A Letter to my Mother
It sits here, framed, on my desk. The photograph of you and me; the selfie we took after our walk one year ago today – January 28, 2018 – snapped at the morning hour I write this.
It was a day much like today, in regards to weather, though it was warmer. The sun shone bright. There was no snow, surprising for a winter day in Syracuse, New York. It was nine days before you would experience a hemorrhagic stroke February 6 which would take your life nine days later on February 15.
I had been visiting you and Dad for several days. We’d had a special time – taking walks, visiting an abolitionist museum, sitting by the fire in the evening looking at photo albums, reading short stories that your grandmother wrote about growing up in Rome, Georgia in the late 1800s and you, Dad and I meeting your granddaughter, Alison, for dinner (1/27/18).
Four weeks before, you’d been here at our home for Christmas.
Standing in the driveway one year ago today after a walk that morning, at 11:37am and 45 seconds to be exact, we took this photo. It is the last walk and photograph the two of us we would take together, on a “normal” day. Afterward, we met for lunch longtime family friends, Sue and Tory Beeching- a mother daughter get together. In the parking lot before Sue and Tory and we went separate ways, I suggested a photo. A man happened to be walking by and offered to take it. Sue laughed, like she always likes to do.
This would be the last photograph taken with her best friend, for the final hemorrhagic stroke you would experience would rob you of your speech, much of your mobility, and ultimately, on February 15, your life. I am therefore especially thankful for this photograph and of that beautiful, now extra special, time we shared together.
When I left that afternoon and drove up the hill, you waved goodbye from the driveway, like you always did. And, like I always did, I rolled down the window, looked back and beeped the horn. You were waving your arms as if you were doing jumping jacks, though your feet were planted on the ground. And you were smiling, sending me on my way with loads of love.
Looking back at this “year of firsts,” Mom, and now today – this “last normal day we spent one year ago” – it hasn’t been easy, to say the least, especially holidays and birthdays.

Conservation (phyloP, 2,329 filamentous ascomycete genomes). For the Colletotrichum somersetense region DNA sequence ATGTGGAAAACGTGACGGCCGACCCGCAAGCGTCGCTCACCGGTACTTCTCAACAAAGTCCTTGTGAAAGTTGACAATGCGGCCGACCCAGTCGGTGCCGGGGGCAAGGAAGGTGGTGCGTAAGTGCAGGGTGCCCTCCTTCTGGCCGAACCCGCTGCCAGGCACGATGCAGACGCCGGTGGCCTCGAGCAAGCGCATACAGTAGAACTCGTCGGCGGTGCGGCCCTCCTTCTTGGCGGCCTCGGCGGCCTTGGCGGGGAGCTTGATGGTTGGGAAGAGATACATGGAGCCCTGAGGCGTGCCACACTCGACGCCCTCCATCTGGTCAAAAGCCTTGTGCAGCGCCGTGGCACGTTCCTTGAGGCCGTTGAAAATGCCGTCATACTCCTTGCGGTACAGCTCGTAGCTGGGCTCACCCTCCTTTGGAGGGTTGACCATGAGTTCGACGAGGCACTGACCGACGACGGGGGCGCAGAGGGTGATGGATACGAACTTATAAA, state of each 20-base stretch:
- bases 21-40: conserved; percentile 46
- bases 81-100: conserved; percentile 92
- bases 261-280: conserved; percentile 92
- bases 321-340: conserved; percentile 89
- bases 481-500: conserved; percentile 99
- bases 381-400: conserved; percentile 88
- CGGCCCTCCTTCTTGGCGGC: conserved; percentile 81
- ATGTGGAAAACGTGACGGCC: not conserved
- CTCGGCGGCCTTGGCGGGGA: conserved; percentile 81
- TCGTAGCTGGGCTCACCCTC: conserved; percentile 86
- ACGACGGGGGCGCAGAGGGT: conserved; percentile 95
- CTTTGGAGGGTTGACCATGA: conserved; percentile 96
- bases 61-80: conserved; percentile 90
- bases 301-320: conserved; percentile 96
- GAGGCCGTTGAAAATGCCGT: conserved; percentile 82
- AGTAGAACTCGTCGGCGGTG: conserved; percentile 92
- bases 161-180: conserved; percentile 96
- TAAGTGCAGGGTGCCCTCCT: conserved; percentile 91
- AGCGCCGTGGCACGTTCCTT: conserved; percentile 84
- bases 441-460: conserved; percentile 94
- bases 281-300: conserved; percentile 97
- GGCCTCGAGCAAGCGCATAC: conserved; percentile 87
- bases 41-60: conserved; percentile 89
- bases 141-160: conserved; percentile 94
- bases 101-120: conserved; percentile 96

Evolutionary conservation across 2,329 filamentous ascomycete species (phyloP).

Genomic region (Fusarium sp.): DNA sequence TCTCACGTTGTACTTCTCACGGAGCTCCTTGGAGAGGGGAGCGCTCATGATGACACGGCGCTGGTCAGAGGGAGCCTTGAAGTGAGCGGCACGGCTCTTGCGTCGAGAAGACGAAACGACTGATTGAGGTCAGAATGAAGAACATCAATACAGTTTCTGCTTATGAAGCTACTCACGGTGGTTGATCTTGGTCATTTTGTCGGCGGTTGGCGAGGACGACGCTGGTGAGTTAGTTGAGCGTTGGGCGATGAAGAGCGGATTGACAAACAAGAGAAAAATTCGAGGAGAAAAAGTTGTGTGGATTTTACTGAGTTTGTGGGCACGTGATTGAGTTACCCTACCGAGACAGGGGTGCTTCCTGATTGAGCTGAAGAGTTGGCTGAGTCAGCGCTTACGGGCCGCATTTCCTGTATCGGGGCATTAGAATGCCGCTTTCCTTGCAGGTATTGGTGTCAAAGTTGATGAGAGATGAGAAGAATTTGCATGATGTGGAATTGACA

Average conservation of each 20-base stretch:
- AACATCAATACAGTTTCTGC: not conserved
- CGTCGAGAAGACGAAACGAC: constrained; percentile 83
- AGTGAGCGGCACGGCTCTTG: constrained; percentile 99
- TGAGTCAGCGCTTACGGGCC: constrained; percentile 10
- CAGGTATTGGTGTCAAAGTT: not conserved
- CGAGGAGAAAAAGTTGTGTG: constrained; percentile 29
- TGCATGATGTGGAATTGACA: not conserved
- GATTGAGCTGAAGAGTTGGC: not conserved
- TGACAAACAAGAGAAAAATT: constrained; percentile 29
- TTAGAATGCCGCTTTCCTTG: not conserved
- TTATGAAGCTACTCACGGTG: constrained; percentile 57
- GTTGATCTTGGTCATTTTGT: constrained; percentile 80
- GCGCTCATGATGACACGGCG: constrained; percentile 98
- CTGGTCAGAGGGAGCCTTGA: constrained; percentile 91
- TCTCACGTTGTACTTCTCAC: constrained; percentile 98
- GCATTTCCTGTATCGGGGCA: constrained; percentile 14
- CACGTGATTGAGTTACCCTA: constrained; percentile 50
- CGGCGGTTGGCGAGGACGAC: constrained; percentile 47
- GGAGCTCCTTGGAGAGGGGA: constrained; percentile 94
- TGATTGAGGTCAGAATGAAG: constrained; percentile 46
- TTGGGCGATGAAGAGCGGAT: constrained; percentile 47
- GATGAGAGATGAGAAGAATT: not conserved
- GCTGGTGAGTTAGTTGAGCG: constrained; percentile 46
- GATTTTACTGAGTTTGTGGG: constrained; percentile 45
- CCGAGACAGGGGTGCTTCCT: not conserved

Valentine’s Day 2018 (the day before you passed)
Fourth of July
Your Halloween birthday
But truthfully, every day is difficult and when February 16, 2019 – the first day of the second year without you – arrives, I can’t imagine there will be any day that we will miss you less. That is a testimony to the wonderful person you were; patient, kind, loving, forgiving, selfless, and supportive. Those characteristics are why we and so many others loved you dearly. You were a true “lady.” In every sense “genteel,” full of grace and class. You were special, Mom, and I your lucky daughter.
Nothing could have prepared me for your loss, not even when I knew you were going to die, because up until then you were still with us. But in our hearts, Mom, you have not, nor will you ever, die. You are with me and part of me each day, everywhere I go and in everything I do. I hear your sweet voice and constant encouragement. I imagine you saying, “it will be okay,” and that gives me strength. The love you gave and embodied continues to give me courage and always will.
These next few weeks – this end of “the first year” – will not be easy. I try to keep busy, continuing to write, research, learn, and photograph that which I find interesting, beautiful or important. I remind myself often that you told me you enjoyed looking at my photographs on Facebook.
Nearly 12 months later – one year minus 18 days – your passing still seems unfathomable to me. I will continue to think of and talk to you daily. I ache to hear you speak to and hug me again and it hurts more than words can ever express, knowing that you won’t, but I feel and know that I have your love with me each and every moment. And I believe you are watching over us and that one day we will be together again. Until then, know how much you are loved and so very much missed.